Order sustaining demurrer affirmed. Petition dismissed. To this petition for a writ of mandamus a demurrer was sustained by a single justice, and the petitioner appealed. The purpose of the petition is to compel the respondents to permit the petitioner to practise law before them. The petition alleges that the petitioner has been disbarred by a single justice of the Supreme Judicial Court. There was no error. Mandamus cannot be used as a substitute for ordinary appellate procedure. Rines v. Justices of the Superior Court, 330 Mass. 368 , 371-372. MacNeil Bros. Co. v. Superior Court, 337 Mass. 772 .
Exceptions overruled. This is an action of contract. In count 1 of the plaintiff's declaration he seeks to recover a balance due him on a building contract entered into by the plaintiff and the defendant, and in count 2 he seeks to recover on an account annexed in quantum meruit. The action was referred to an auditor whose findings of facts were to be final. The auditor found that the amount to be paid under the contract and for extras was $10,693.55 and that the defendant paid the sum of $9,216.01, leaving a balance of $1,477.54. He credited the defendant with $17 on account of a change in the size of the heater and a difference in the price of some locks. He found that the plaintiff did not completely soundproof the house and omitted to put paper under the shingles where required. For these omissions he allowed the defendant $500, leaving a balance due of $960.54. He expressly found that the plaintiff had attempted to do all of the work required to be done under the contract and substantially completed it, with the extras. Upon the coming in of the auditor's report, the defendant filed objections to it. She also excepted to the denial of her motion to recommit and to the allowance of the plaintiff's motion for judgment in accordance with the auditor's report. It has been established that although a party may not recover on a building contract unless there has been strict compliance with all of its terms, he may recover in quantum meruit upon proving both that he has substantially completed the contract and that he made an endeavor in good faith to perform fully. Glazer v. Schwartz, 276 Mass. 54 , 57. Andre v. Maguire, 305 Mass. 515 , 516. Russo v. Charles I. Hosmer, Inc. 312 Mass. 231 , 232-233. In the instant case the auditor did not expressly find that the plaintiff was acting in good faith but he did find that the plaintiff had attempted to do all of the work required to be done under the contract and substantially completed it. We think it implicit from this finding that the plaintiff acted in good faith. "The general findings by the auditor do not purport to be based upon his subsidiary findings . . . but rest upon all the evidence heard by him; and the general findings made by him imply the making of all subsidiary findings not inconsistent with those appearing in the report and necessary to support the general findings." Weiss v. Balaban, 315 Mass. 390 , 390-391. See Soares v. Weitzman, 281 Mass. 409 , 412; Morello v. Levakis, 293 Mass. 450 , 453. We are of opinion that the findings of the auditor warranted the inference that there was no intentional deviation from the terms of the contract and that the plaintiff was acting in good faith. He is entitled to recover on the second count of his declaration.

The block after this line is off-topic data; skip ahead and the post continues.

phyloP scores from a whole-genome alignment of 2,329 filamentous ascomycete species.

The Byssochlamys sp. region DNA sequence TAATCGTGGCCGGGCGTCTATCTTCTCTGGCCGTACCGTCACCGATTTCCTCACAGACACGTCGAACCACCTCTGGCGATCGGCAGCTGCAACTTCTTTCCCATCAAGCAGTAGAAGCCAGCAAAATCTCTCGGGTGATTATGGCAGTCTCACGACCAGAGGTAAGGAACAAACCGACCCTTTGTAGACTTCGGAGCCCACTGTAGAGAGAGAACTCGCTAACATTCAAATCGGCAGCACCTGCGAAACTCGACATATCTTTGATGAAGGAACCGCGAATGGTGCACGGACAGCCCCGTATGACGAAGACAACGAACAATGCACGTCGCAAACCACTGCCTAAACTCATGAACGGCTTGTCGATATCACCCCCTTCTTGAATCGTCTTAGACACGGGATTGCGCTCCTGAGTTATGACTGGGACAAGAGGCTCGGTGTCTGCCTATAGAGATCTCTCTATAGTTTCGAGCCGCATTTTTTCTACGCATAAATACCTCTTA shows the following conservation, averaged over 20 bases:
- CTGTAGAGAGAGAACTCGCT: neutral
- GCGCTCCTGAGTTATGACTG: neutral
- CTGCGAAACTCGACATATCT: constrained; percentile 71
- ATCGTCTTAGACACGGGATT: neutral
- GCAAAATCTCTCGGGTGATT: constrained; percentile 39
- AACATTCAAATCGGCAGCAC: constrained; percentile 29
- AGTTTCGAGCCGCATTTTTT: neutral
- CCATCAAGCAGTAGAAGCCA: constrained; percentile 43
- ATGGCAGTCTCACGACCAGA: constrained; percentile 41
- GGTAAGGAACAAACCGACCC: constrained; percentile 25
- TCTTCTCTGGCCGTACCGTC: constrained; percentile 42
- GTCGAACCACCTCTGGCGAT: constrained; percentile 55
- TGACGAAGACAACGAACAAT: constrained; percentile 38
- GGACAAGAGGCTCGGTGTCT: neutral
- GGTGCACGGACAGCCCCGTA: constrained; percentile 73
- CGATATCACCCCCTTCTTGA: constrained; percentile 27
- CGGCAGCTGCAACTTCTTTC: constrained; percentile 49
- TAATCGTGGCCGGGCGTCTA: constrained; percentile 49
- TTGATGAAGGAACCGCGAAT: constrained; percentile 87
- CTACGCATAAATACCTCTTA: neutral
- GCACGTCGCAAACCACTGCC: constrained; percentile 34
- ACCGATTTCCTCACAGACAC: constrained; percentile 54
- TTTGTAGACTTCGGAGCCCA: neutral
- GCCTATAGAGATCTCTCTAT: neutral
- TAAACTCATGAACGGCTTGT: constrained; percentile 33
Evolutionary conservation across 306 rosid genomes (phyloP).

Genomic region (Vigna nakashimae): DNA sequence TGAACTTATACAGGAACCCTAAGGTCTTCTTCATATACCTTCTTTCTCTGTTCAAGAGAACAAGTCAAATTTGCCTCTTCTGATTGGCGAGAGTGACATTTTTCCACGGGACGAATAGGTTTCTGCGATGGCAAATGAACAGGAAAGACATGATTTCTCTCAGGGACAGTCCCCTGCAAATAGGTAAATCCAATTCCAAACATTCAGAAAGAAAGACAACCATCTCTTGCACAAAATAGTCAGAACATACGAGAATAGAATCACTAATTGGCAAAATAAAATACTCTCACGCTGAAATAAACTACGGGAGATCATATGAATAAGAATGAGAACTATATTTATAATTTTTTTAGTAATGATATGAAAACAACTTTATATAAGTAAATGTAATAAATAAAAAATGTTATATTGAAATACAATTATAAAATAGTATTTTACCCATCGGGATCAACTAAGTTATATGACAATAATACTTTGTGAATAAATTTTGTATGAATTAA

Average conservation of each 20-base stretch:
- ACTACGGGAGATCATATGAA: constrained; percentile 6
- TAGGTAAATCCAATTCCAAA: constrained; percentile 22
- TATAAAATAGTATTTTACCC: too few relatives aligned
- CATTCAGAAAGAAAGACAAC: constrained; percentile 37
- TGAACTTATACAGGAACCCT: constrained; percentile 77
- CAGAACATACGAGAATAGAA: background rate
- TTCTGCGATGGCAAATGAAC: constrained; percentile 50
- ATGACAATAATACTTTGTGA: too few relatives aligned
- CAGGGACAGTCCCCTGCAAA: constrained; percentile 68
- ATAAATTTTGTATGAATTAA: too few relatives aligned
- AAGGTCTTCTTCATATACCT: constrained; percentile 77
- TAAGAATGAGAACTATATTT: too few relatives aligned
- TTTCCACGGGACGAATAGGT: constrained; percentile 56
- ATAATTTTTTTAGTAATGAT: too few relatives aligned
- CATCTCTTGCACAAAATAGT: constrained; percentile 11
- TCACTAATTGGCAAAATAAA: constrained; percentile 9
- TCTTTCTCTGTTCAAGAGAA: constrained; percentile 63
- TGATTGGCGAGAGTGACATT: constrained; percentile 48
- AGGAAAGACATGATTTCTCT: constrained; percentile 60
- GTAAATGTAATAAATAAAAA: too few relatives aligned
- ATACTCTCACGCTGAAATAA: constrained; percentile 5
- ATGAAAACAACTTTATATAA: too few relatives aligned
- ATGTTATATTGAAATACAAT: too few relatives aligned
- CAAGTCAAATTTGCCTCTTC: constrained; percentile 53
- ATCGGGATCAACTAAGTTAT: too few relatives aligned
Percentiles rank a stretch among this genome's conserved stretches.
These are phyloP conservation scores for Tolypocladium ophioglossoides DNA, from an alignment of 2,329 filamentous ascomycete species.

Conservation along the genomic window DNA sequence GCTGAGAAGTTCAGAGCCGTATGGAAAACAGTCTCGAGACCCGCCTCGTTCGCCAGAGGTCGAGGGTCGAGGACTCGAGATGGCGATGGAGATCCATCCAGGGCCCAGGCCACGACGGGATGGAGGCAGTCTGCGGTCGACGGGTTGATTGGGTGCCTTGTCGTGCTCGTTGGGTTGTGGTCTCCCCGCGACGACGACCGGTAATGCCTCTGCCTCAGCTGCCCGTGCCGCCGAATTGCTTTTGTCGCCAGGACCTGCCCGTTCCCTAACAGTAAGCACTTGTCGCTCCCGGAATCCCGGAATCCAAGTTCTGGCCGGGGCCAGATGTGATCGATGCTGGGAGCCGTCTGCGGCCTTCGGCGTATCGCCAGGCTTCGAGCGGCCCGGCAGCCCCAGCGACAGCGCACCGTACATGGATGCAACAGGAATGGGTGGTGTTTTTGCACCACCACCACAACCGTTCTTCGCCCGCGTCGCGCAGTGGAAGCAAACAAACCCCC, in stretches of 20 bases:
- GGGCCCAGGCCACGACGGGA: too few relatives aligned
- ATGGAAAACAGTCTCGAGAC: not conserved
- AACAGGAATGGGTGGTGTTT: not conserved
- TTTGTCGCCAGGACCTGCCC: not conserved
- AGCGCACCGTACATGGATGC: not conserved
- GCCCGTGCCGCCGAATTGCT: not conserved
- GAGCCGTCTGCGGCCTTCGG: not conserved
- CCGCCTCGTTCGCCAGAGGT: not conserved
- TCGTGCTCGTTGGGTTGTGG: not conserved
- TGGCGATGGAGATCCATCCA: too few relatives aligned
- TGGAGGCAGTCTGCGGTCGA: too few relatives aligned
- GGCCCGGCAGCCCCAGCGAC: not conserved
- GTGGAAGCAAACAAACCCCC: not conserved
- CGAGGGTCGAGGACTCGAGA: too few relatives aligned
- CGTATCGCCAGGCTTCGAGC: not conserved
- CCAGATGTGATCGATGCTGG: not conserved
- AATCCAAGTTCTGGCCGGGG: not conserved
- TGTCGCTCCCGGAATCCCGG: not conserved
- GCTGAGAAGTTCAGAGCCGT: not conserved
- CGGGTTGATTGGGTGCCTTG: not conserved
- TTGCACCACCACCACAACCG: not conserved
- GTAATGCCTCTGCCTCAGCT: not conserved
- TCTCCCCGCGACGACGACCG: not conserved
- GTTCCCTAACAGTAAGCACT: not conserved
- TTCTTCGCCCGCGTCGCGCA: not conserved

Exceptions overruled. These are exceptions to the denial of motions for new trials made by the owner in an action brought against him by a
building contractor and in his cross action against the contractor. The actions were consolidated for trial and after being heard by an auditor were tried before a jury. There was an exception saved by the owner during the trial to the denial of his motion to amend his declaration by adding a count alleging intentional breach of contract -- a matter of discretion, Rich v. Finley, 325 Mass. 99 , 108, and not preserved by incorporating it in a bill of exceptions. Haines Corp. v. Winthrop Square Cafe, Inc. 335 Mass. 152 , 154. The owner contends that the verdicts were inconsistent, and that the one awarded to the contractor contained mathematical errors. The time for raising either point as a matter of right was when the verdicts were returned and before they were recorded. There was no error in the denial of the motions for new trials. Low Supply Co. v. Pappacostopoulous, 283 Mass. 633 , 635. Leonard v. Woodward, 305 Mass. 332 , 338. Phillips v. Larson, 323 Mass. 87 , 91. Chaplain v. Dugas, 323 Mass. 91 , 95.